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Well Done Europe, the new album from London-orbiting avant-pop institution The Chap, is out now on Lo Recordings.

It’s the follow-up to the band’s mighty sophomore effort Mega Breakfast, which was released by Lo in the UK and Ghostly International in the US – testament to the band’s electronic invention as well as its surrealist songcraft.  To celebrate the release of Well Done Europe, The Chap have lovingly assembled a mixtape for FACT embodying both their excellent taste and their unrelenting penchant for all things odd, eccentric and out of the ordinary. Worth checking for the Wevie Stonder track alone. Tracklist, complete with notes from the band, below; a brief Q&A follows over the page.

Download: The Chap – Mix for FACT

1. Peer Raben – Young And Joyful Bandit
“We did a cover of this for the Builder’s Brew mini album, and we used to play it live. Here’s the original, from the Fassbinder film, Querelle.

2. Die Antwoord – Rich Bitch

“Hot South African Zef Rap crew. Soon to be megastars.”

3. The Chap – We Work In Bars (Simon Bookish Remix)

“Our new single, really nicely remixed by Mr Bookish.”

4. ZZ Top – Manic Mechanic
“ZZ Top are just the best band ever.”

5. Delta 5 – Mind Your Own Business
“Right-on Leeds post-punk band from 1979. Good attitude.”

6. Lori Watt – Chill In My Vein
“New Zealand’s answer to Wing. Oh way, Wing is from New Zealand too… Must be something they put in the water. I got really into Lori
a few months ago and had all her songs on repeat. They’re really ‘out there’. She can be found in the interwebs.”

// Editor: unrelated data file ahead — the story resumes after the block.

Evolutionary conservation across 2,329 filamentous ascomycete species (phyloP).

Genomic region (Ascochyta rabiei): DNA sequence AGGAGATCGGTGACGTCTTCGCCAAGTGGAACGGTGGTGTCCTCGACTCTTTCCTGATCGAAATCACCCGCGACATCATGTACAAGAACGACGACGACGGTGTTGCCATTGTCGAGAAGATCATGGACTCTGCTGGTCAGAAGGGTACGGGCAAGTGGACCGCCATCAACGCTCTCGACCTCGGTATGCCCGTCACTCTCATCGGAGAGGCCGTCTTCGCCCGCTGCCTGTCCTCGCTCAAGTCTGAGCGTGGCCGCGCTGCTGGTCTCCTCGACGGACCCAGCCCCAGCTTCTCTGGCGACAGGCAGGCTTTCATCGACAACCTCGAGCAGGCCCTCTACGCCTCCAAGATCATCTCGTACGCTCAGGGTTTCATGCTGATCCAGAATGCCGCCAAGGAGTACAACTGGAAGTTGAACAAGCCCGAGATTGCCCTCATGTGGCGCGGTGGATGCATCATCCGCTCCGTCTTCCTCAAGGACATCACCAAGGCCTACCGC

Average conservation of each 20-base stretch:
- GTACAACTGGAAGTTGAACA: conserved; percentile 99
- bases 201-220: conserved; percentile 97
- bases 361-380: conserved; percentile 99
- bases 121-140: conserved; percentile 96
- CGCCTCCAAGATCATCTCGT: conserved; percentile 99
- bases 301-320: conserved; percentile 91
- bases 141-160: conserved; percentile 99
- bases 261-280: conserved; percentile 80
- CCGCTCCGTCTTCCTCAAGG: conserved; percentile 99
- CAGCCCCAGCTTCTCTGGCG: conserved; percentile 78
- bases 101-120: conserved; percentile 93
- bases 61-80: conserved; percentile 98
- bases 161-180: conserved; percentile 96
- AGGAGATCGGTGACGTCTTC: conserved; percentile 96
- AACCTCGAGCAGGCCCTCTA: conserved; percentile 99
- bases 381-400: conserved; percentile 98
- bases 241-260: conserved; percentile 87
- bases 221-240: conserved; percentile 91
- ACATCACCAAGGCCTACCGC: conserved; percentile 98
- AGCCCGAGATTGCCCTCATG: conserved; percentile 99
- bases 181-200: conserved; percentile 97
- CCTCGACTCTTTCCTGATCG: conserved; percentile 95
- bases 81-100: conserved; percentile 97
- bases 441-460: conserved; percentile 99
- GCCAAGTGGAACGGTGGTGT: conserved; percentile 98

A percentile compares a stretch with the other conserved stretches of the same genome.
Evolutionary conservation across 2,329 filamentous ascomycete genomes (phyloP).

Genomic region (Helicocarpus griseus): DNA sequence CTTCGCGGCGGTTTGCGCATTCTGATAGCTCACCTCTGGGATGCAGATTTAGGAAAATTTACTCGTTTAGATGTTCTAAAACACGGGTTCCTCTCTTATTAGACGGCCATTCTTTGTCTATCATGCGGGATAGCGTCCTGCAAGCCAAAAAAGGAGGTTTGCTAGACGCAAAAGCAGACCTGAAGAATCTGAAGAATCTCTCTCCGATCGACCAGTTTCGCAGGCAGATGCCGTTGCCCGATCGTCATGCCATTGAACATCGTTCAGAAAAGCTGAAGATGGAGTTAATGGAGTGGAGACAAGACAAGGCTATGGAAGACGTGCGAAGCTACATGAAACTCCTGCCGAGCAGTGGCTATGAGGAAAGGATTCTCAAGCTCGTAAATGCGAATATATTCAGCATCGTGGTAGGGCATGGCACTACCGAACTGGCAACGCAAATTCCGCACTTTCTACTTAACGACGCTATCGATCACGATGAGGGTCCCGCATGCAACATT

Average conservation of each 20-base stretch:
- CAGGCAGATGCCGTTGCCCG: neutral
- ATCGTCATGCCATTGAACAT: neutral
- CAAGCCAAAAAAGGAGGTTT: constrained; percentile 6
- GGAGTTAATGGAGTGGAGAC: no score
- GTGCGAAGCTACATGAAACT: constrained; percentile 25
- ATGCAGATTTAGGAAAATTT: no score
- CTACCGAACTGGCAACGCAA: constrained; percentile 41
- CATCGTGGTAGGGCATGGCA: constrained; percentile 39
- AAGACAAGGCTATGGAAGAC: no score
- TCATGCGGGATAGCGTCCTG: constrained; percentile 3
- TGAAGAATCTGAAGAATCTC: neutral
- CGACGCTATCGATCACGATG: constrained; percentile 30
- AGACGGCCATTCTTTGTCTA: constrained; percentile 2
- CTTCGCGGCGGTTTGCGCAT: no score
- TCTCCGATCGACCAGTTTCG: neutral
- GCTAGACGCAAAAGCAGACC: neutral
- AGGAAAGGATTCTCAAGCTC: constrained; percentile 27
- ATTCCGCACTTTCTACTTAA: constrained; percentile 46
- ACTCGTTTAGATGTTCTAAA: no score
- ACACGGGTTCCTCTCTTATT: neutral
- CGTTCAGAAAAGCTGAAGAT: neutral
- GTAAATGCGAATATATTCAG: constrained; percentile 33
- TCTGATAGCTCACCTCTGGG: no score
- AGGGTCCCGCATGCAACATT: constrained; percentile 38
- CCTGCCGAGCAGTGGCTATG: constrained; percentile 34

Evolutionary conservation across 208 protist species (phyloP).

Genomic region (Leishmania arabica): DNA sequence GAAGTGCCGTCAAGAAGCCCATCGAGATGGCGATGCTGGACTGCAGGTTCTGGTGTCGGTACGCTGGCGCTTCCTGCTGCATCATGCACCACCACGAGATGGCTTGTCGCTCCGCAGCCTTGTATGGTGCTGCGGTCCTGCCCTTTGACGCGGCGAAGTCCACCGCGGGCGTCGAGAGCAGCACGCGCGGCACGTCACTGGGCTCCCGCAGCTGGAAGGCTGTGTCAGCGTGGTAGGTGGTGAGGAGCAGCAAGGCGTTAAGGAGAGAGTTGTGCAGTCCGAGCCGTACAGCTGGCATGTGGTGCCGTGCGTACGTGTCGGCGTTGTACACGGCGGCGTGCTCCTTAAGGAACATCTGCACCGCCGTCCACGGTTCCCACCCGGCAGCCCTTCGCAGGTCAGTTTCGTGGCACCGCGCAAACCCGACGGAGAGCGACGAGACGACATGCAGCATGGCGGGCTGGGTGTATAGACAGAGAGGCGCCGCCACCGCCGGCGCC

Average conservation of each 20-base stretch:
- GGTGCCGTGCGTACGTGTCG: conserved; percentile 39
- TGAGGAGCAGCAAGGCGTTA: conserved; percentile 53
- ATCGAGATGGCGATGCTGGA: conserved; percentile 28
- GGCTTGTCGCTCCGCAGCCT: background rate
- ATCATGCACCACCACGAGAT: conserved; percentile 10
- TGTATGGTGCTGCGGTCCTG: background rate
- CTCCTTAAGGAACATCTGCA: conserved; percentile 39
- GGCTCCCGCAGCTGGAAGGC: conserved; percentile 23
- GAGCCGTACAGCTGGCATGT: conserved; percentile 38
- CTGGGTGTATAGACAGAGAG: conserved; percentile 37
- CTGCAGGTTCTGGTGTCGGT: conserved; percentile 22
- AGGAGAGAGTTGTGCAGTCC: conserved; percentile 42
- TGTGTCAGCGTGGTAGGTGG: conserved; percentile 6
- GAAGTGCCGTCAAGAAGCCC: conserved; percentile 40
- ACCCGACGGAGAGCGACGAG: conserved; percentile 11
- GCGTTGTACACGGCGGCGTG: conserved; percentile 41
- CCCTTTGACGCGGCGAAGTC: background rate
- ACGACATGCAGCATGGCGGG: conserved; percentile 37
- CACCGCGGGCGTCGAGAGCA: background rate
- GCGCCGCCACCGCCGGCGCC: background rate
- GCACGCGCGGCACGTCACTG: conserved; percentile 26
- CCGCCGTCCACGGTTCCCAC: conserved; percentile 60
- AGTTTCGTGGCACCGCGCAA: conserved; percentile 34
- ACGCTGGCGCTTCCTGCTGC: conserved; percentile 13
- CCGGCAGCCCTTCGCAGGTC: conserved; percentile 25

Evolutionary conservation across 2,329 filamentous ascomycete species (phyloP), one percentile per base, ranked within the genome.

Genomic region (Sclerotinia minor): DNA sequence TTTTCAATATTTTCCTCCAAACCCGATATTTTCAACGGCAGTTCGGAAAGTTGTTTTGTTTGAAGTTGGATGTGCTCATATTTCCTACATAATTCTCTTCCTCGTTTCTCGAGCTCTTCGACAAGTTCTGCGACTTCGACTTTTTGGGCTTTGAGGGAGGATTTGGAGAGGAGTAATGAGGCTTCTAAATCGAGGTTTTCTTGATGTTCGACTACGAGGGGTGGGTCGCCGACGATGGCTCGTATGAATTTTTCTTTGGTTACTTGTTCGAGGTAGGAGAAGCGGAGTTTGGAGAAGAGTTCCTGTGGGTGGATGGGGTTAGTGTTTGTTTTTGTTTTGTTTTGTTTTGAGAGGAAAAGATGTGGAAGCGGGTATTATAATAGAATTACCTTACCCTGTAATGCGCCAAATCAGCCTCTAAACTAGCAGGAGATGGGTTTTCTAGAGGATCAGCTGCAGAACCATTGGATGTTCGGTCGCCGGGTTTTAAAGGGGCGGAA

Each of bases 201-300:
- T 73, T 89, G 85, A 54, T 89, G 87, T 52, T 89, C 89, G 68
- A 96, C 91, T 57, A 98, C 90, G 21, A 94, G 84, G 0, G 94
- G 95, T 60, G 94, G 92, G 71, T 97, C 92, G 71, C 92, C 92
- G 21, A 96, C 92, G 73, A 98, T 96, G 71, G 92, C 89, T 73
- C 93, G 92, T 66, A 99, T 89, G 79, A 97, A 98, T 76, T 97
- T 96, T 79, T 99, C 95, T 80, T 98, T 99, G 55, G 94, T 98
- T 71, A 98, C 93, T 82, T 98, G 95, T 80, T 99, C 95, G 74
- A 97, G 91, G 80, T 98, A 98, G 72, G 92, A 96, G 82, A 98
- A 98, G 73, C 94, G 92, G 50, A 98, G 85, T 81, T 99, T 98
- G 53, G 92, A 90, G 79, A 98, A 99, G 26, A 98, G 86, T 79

7. Wevie Stonder – Ton Wah
“Best song about bollards ever.”

8. Adam Bohman – Sun Dried
“From the 1999 album Music And Words. When The Chap started we always went along to the Bohman Brother’s improv shows in a little room in Vauxhall. Super inspirational stuff.”

9. Pleated Lemon – Safety Song

“Very useful song to remember if you’re caught in a fire. From the Spymania All Stars compiliation from 1999 – Welcome To Celebrity Fog Donkey.”

10. Circus Clown Calliope! – Cabaret
See here.

11. Francoise Hardy – Comment Te Dire Adieu
“Everybody loves Francoise Hardy.”

12. Grauzone – Eisbar
“It’s a hit from Switzerland.”

13. Nickel Pressing – Beck Is Back
“Friends from Lyon. It’s not often we all enjoy the bands we play with, but these guys were exceptional.”

14. Van Canto – My Voice
“Who thought acapella metal would be a good idea? Van Canto!! Check out their Metallica covers. Powerful.

15. Omo – Advantage (Splash Wave Remix)
“Omo remixed by some friends from Brest.”

16. Pastacas – Ava Ylased
“Sweet music from Estonia.”

17. Tones On Tail – Performance
“The good half of Bauhaus after they split.”

18. T3 Perm Leech – Orienteering Is Fucking Rubbish
“More Spymania.”

19. Rock Et Animaux – Le Wistiti Qui Pisse
“Our friends, Le Club Des Chats, do these nice sessions with children where the kids write and record songs about animals, and then make merch. All in 2 hours. This is a song about a monkey that likes to urinate.”

20. Ata Kak – Mama Yendodo
See here.

21. Wagon Christ – Night Owls
“Old old Luke Vibert from 1995’s Throbbing Pouch.”

Describe The Chap for the benefit of the uninitiated.

“Slightly experimental pop band from Europe. We’re well clever and really old. Alternatively: The modern stone age family.”

How does being in The Chap circa 2010 differ from being in The Chap circa 2005?

“In 2005, we were used to playing small clubs to small groups of stunned individuals. In 2010, we’re more used to playing to small groups of stunned individuals in small clubs. Ah, those were the days!”

If The Chap had existed circa 1910, how do you imagine you would have occupied your time and made your living?